Thursday, October 28, 2010

Ironman - My Take



As I've stated before, the blogging community is the most vibrant community I have ever come across.  I consider you all my friends.  You are my friends because you've been so damn supportive of me and have never been judgemental.  I hope I have fulfilled that role back to each of you as best I can.

In the last couple of weeks, the World Triathlon Corporation has made a few policy and expansion announcements.  Though I wouldn't say our reaction to these announcements has hurt the community, it's definitely been a hot button issue and has polarized opinion more than other issues I've seen come and go over the last year.

Differences of opinion are good.  Opinions make the world go around.  Opinions are what's supposed to keep a free society in check.  And being able to state an opinion is a basic human right as far as I'm concerned

Still, I'm a little shocked by reactions I have been reading relating to what the WTC is doing.  With respect, I think we all might be taking the changes that a company (who has never denied that it is a for profit business) is implementing in it's own best business judgement too personally.  We are reacting to these changes as if the WTC owes us something or they are reneging on some sort of sacred promise.

I'm sorry to say it, but the WTC doesn't owe us anything.  We all know how the corporate world works - unless you are a shareholder, a company is not beholden to you.  So technically the WTC is not doing anything wrong.

But who cares?  We still hold the best hand.  Because without athletes, there is no WTC.  A handful of professionals competing to get paid does not sustain a business.  We as age groupers sustain the business.  We have all the power.   And if the WTC makes a move in terms of policy or price increase or whatever else, we still get the last vote.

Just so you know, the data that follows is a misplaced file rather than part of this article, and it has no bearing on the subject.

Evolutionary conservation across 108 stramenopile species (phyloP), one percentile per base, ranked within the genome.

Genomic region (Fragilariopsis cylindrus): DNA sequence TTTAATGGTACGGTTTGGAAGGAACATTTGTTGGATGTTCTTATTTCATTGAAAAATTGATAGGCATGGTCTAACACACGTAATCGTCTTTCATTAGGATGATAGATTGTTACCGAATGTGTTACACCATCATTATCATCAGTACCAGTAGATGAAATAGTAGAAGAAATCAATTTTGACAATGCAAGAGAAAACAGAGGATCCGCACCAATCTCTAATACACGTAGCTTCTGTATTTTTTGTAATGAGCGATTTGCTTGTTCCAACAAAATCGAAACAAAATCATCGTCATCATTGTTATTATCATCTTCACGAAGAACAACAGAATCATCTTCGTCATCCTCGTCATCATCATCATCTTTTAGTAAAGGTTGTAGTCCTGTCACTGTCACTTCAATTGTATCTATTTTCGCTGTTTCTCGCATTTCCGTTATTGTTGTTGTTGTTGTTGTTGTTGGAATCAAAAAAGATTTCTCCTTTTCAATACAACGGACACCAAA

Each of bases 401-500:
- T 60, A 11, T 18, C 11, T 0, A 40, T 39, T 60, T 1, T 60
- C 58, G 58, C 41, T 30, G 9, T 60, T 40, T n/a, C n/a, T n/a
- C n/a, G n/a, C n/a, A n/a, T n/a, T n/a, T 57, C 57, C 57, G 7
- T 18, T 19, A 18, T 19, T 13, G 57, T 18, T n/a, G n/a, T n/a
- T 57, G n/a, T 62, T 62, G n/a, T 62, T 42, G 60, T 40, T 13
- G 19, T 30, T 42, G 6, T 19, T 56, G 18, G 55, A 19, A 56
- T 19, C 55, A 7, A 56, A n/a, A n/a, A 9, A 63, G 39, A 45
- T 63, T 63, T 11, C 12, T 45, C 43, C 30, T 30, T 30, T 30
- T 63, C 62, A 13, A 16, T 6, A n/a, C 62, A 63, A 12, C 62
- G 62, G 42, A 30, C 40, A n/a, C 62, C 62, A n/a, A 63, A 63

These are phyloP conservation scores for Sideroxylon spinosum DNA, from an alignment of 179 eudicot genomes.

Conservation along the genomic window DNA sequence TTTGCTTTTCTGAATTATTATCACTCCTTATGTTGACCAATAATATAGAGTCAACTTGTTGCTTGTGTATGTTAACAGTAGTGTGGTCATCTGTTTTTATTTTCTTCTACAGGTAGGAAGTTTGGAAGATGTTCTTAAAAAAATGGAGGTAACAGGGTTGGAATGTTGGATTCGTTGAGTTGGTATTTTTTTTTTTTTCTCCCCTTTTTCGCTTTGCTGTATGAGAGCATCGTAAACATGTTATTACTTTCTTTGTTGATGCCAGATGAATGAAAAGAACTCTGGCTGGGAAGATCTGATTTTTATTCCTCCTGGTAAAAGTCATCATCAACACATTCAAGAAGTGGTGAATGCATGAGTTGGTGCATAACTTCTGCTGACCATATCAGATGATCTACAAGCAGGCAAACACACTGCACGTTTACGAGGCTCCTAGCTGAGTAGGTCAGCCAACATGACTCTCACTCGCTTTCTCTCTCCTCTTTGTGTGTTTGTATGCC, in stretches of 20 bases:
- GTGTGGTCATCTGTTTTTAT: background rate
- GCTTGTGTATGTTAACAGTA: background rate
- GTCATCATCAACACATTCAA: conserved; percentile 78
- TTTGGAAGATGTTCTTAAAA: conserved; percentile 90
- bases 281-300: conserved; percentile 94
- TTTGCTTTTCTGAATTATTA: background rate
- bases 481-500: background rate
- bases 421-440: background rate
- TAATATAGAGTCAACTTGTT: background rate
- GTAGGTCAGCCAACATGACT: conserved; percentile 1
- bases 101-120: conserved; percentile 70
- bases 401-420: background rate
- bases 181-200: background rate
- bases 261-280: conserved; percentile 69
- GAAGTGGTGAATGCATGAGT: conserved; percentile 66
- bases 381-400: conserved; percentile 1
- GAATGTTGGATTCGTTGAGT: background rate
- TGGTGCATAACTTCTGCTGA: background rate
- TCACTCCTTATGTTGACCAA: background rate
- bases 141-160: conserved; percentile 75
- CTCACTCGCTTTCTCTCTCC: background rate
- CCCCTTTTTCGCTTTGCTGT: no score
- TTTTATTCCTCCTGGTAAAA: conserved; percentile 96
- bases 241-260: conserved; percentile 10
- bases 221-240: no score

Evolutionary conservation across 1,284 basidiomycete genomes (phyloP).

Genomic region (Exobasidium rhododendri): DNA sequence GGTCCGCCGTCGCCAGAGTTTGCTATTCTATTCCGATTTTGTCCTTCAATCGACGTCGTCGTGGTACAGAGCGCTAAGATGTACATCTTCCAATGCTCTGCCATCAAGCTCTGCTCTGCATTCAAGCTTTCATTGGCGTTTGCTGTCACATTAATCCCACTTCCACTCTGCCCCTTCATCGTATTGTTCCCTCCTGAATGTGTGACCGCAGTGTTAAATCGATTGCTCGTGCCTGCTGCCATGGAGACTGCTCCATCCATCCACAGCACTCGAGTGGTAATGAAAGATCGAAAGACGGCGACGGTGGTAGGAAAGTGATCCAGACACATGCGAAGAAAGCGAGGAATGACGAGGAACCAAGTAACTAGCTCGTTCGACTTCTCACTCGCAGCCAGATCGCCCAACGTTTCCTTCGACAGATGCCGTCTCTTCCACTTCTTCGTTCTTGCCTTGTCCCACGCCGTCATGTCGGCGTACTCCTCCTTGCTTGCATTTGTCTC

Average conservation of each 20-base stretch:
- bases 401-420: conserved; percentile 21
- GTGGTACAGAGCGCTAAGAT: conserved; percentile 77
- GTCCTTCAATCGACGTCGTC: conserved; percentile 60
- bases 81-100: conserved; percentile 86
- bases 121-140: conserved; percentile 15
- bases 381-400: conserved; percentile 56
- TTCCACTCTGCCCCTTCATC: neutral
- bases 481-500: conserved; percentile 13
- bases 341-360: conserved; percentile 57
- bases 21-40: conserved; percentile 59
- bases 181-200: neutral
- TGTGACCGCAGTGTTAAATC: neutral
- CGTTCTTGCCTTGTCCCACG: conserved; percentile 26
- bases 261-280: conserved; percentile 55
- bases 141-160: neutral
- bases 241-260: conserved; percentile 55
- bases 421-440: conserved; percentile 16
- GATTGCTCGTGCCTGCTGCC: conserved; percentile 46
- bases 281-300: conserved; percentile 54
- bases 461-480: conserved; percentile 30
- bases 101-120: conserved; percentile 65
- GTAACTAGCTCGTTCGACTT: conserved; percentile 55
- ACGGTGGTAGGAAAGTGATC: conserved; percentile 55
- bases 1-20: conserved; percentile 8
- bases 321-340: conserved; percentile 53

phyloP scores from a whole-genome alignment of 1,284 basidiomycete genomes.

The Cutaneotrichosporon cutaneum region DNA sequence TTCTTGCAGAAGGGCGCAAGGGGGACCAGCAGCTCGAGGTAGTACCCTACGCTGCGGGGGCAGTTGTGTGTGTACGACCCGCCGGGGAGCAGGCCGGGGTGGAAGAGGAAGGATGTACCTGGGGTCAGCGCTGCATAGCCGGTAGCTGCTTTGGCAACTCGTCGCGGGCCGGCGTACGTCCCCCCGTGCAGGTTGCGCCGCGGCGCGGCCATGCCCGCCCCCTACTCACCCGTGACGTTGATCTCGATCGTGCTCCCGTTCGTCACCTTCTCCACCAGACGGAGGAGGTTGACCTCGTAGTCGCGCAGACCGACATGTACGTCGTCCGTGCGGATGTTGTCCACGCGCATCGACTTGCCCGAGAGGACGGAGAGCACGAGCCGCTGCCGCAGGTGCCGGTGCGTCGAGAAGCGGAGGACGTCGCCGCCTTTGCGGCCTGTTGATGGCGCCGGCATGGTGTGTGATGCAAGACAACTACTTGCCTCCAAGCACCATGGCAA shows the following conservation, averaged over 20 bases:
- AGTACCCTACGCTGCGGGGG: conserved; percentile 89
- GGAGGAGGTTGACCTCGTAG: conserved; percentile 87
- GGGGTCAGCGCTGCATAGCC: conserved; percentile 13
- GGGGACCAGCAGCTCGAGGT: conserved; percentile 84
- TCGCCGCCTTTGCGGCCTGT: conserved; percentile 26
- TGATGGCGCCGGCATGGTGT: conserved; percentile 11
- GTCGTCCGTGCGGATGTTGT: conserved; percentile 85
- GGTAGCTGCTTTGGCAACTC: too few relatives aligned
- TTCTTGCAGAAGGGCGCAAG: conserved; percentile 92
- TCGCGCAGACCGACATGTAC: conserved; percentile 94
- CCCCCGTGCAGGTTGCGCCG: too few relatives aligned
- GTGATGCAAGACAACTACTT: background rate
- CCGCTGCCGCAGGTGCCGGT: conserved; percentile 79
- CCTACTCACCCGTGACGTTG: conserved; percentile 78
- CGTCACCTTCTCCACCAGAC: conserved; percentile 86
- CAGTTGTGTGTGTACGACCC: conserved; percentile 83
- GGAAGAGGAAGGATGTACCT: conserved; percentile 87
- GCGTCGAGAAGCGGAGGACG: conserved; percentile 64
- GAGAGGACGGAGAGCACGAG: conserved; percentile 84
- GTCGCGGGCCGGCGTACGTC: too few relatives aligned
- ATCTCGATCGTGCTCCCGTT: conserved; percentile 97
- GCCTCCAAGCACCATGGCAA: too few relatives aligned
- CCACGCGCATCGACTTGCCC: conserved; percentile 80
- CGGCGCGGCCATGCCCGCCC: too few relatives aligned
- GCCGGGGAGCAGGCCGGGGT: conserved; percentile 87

But you have to be willing to cast that vote.  Who told us that the "Ironman" is the most prestigious triathlon event in the world?  The WTC did, with the help of a public relations firm that has probably also tried to convince you that unless you brush your teeth with a certain toothpaste you'll get cavities.  Do you believe the toothpaste argument?  Probably not.  Then why do you believe the WTC?

There is no doubt that the "Ironman" brand has a legacy.  But that legacy was created by the athletes, not Madison Avenue.  All the marketing wonks did was take history and spin it for mass consumption.  Let's be careful not to be sucked in by the spin.  Rather, let's stay accountable to triathlon and to each other.  Which means that any well run race anywhere in the world can become the stage for our moments of personal glory.  Because if the WTC oversteps it's bounds, someone will see the opportunity and step in to fill the void.  As a result the WTC will become less relevant.  Because we will have cast our vote for the racing experience we want.

Then a new legacy will start to build.  And this, by the way, is a legacy that will include us.

Do not fear change, embrace it.  Better yet, do everything in your power to be part of it.

Postscript:  Two minutes after I published this Lesley @ Racingitoff posted a link to the official statement by the WTC rescinding it's "Ironman Access" program which has been hotly contested over the last day.  Here's the link.

The reasons they did this could be numerous, but I can't help but think that they too realize we as athletes have "all the power", and had to immediately self-correct their blunder.  This is a good thing.  They are not obligated to listen to us but they chose to in this case.  Perhaps they've learned a few things about their brand from us today.

8 comments:

Lesley @ racingitoff.com said...

Did you see that they rescended the program???